In the cell to the left were Frederic Levoy, the Canadian journalist from Montreal; Georgy Lagidze, the cameraman of the public service television of Georgia; Petr Dudinovich, the journalist of the Polish radio; Andrey Ralko, the Ukrainian journalist from the newspaper The Carpathian Voice.  In the opposite cell there was Veronica Samolinska, the Polish journalist from the newspaper Wyborcza; Nino Georgobiani, the journalist of the public service television of Georgia. With Georgy, the cameraman, she taped the relatives and friends of the prisoners gathered in front of the Okrestino prison. The crowd chanted “Zhive Belarus!” (“Belarus forever!”), the prisoners flourished arms from the prison’s windows. It brought tears into the poor Nino’s eyes and maybe it was the sign to the police that she was not only dispassionate observer but sympathetic as well. A little bit later they were arrested. She got 5 days, Georgy got 15. Pavel Sheremet, the Moscow television journalist (First Channel), was detained on the street for no visible reason other than that he has old and unfriendly relations with Belarusan authorities. They probably think that if Sheremet walks on the street of Minsk without escort it is an evident crime.

According to the Belarusan Association of Journalists,  there were forty-one reporters detained during the elections alone, including 12 foreigners.

In cell no. 21, which was specially for foreigners, there were Pavel Salyga, a programmer and university professor from Kiev who belongs to the organization Pora (“It’s Time”); Oleg Kozlovski, the coordinator of the Russian youth movement “Oborona” (“Defense”); Eduard Glezin, an employee of the press-service of Vladimir Lukin, the Russian ombudsman; Mariusz Maszkiewicz, a diplomatic official from Warsaw and former Polish ambassador in Belarus. Pavel Sheremet was also in cell 21, but he was released on March 27. A few hours later, I was placed in that cell. 
The days in prison passed slowly and we spent our time in conversation, memoirs, intellectual games, and improving our cell. In the newspapers there were a lot of photos of politicians, we cut them accurately. Soon Lukashenka, Karimov, Putin, Fidel Castro, Milosevic, Hu Jintao and Turkmen-bashi lived at the bottom of the slop-pail. The former polish ambassador Mariusz Maszkiewicz taught us the polish “Solidarity” prison song of Jacek Kaczmarski and we sang it in chorus in Polish to the pleasure of Poles in the neighboring cells. Two times per day we clanged glasses with tea together and chanted “Zhive Belarus!” and the prison responded echoing: “Zhive!” The turnkeys didn’t beat up the prisoners as it is usually done in detention facilities and in covered prisons. Some of them even said “Good morning.”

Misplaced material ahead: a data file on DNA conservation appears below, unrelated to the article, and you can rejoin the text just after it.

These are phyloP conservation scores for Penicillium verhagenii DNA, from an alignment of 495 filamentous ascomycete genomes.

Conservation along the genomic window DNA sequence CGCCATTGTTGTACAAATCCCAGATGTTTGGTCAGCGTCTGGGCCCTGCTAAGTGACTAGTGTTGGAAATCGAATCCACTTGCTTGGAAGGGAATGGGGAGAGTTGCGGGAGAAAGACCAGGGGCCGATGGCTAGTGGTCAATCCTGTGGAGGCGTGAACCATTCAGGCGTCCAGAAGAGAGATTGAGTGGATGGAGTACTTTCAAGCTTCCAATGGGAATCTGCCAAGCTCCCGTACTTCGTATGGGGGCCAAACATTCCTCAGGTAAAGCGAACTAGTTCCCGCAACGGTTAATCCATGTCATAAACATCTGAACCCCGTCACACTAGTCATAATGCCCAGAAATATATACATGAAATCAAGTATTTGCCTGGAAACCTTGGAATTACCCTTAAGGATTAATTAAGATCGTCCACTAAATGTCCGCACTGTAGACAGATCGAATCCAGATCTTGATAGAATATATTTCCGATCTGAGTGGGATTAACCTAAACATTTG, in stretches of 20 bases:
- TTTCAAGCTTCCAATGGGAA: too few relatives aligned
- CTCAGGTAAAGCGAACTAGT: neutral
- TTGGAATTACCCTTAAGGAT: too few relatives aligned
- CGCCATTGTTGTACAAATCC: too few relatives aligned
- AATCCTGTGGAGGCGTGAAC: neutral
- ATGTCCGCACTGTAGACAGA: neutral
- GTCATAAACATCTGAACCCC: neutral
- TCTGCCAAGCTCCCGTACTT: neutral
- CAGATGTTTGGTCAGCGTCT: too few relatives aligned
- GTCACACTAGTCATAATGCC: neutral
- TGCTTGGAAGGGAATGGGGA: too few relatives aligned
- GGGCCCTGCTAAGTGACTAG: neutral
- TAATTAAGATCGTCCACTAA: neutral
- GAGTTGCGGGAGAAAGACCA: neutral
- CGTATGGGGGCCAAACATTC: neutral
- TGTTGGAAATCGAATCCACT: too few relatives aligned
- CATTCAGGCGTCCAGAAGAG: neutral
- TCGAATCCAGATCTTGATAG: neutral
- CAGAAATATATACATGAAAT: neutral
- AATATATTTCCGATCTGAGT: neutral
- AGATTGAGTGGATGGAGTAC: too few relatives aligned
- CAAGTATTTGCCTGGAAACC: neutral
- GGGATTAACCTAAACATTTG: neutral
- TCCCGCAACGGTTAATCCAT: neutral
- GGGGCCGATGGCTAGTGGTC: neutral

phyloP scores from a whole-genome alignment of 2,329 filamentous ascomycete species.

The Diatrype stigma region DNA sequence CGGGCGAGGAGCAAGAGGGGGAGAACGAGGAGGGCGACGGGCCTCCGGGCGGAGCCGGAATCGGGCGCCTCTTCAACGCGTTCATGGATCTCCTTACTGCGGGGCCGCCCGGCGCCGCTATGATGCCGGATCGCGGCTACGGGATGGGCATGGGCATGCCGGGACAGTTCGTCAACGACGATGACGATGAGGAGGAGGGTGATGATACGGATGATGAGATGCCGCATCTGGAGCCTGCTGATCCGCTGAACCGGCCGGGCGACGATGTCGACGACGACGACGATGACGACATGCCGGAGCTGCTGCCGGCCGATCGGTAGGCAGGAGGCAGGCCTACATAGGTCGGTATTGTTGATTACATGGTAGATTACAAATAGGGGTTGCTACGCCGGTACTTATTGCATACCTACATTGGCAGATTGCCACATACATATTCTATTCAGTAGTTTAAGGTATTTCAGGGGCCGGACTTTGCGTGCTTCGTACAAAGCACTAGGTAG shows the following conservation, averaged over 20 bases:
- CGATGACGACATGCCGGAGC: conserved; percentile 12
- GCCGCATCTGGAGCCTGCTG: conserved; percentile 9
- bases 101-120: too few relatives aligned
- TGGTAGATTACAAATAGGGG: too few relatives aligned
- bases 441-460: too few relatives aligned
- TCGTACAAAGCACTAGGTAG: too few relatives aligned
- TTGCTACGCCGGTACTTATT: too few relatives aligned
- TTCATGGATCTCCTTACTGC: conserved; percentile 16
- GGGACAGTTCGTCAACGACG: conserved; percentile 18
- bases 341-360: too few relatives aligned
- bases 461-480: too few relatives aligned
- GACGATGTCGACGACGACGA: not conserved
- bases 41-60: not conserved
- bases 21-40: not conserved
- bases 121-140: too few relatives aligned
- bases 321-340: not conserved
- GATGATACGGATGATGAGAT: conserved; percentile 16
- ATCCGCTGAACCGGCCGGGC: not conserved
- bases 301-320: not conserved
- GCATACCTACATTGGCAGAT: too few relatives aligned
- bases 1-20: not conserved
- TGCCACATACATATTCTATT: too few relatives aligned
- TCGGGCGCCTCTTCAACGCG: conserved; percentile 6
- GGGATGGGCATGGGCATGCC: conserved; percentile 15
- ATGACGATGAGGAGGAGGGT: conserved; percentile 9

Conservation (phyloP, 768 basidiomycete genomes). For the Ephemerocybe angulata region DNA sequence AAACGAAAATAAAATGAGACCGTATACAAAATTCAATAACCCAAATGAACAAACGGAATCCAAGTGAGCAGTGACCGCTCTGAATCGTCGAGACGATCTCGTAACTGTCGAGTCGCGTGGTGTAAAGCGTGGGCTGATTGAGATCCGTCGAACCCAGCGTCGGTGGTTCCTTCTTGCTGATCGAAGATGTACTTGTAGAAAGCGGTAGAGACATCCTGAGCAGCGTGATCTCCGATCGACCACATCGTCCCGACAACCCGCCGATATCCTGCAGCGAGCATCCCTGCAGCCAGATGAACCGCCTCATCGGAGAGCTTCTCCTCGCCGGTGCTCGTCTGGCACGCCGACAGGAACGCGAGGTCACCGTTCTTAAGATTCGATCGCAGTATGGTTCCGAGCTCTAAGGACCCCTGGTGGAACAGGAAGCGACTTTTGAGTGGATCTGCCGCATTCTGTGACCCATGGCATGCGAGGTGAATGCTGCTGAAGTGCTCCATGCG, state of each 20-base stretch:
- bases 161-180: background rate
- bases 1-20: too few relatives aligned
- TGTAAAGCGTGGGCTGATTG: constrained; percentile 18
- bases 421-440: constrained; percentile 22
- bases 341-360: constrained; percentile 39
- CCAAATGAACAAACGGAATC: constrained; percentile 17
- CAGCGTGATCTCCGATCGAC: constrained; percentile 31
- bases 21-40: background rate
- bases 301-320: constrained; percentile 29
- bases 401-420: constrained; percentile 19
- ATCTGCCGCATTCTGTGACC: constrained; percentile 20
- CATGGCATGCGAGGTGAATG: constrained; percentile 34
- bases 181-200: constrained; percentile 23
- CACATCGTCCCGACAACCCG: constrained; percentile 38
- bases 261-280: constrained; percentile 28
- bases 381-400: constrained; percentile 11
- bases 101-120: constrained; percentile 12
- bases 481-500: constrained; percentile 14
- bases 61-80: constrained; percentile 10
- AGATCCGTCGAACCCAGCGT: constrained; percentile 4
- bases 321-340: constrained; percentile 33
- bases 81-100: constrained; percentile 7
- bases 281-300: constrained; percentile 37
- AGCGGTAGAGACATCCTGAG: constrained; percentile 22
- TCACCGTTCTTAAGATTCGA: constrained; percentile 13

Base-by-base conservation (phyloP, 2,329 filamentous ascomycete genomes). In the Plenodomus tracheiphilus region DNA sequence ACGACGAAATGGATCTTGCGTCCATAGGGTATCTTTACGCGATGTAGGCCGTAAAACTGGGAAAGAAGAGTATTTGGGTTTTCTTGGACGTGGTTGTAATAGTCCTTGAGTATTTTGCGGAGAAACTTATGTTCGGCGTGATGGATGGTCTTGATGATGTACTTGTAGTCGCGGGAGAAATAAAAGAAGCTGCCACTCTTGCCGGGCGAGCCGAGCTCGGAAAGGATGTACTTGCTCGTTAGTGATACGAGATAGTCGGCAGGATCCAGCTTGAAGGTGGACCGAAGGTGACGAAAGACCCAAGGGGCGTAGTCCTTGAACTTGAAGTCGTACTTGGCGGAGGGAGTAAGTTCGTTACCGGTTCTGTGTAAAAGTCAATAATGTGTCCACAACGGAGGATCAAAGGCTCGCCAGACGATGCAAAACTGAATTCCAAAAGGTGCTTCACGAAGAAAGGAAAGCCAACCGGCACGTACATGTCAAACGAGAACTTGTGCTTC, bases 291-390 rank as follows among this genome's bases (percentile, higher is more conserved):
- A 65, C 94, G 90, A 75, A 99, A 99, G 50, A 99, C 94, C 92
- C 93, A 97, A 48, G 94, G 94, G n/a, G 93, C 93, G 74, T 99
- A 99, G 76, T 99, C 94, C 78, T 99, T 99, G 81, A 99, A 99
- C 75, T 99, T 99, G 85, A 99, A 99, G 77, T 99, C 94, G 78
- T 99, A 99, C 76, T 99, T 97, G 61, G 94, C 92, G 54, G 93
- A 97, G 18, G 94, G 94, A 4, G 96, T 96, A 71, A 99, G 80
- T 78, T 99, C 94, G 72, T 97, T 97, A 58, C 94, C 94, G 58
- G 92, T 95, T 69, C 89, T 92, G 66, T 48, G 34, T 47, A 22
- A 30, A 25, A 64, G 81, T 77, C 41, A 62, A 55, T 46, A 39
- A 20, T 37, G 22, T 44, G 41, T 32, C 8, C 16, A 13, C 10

The consuls of different embassies visited the foreigners, gave them parcels and the latest newspapers, told them latest news, and gave them advice. It seems that all the Ministries of Foreign Affairs expressed their protest against the arrest of their compatriots, except for the Russian one. The Russian government’s care of its citizens abroad is a political issue. It is one thing to defend the killers in Saudi Arabia, the corrupt officials in Switzerland, and the aviators in Latvia; it is quite another to do so for political prisoners in Belarus. Vladimir Malishev, the Russian consul in Minsk, visited us once, talked with the arrested people, and even gave us a pair of parcels, but the most humble and plain of all received.

On the last day, eight hours before release, I was called from the cell “with belongings.” I was driven in the police van to the department of citizenship and immigration of the central District Department of Internal Affairs (DDIA) of Minsk. There I was informed of my deportation from Belarus. I had to leave for Russia within three hours. They stamped my passport with “forbidden to enter the Republic of Belarus during 5 years.” A copy of the announcement was sent the Ministry of Internal Affairs of Belarus to register my surname in “the list of people whose entrance to the territory of the Republic of Belarus is forbidden or undesirable.” They took my fingerprints, took full and half-face photos, and drove me to the rail station accompanied by police officers. On the way from the DDIA, I was also accompanied by my friends, the Belarusan journalists Pavluk Byukovski and Tatiana Snitko.

Some hours later, Glezin and Kozlovsky were deported in the same manner.

I went by the “Warsaw-Moscow” train, looked at the wagon window to the walls of the houses and garages, where the motto “Hopitz!” (“Say no more!”) was painted. I remembered the young people of the camp. Their passionate and unselfish love of freedom is thousand fold greater than the most adept journalists’ articles, the profoundest analytical researches of politologists, and the good speeches of politicians. A part of my life was left on the October Square of Minsk, on that insurgent islet of freedom, in that camp that stayed three days and four nights.


•   •   •

 What is IDEE? | Programs | Publications | Photogallery | Useful Links | Contact

Institute for Democracy in Eastern Europe (IDEE)
1718 M Street, NW, No. 147 · Washington, D.C. 20036
 Tel: (202) 466-7105 · E-mail: [email protected]
Eric Chenoweth and Irena Lasota, Directors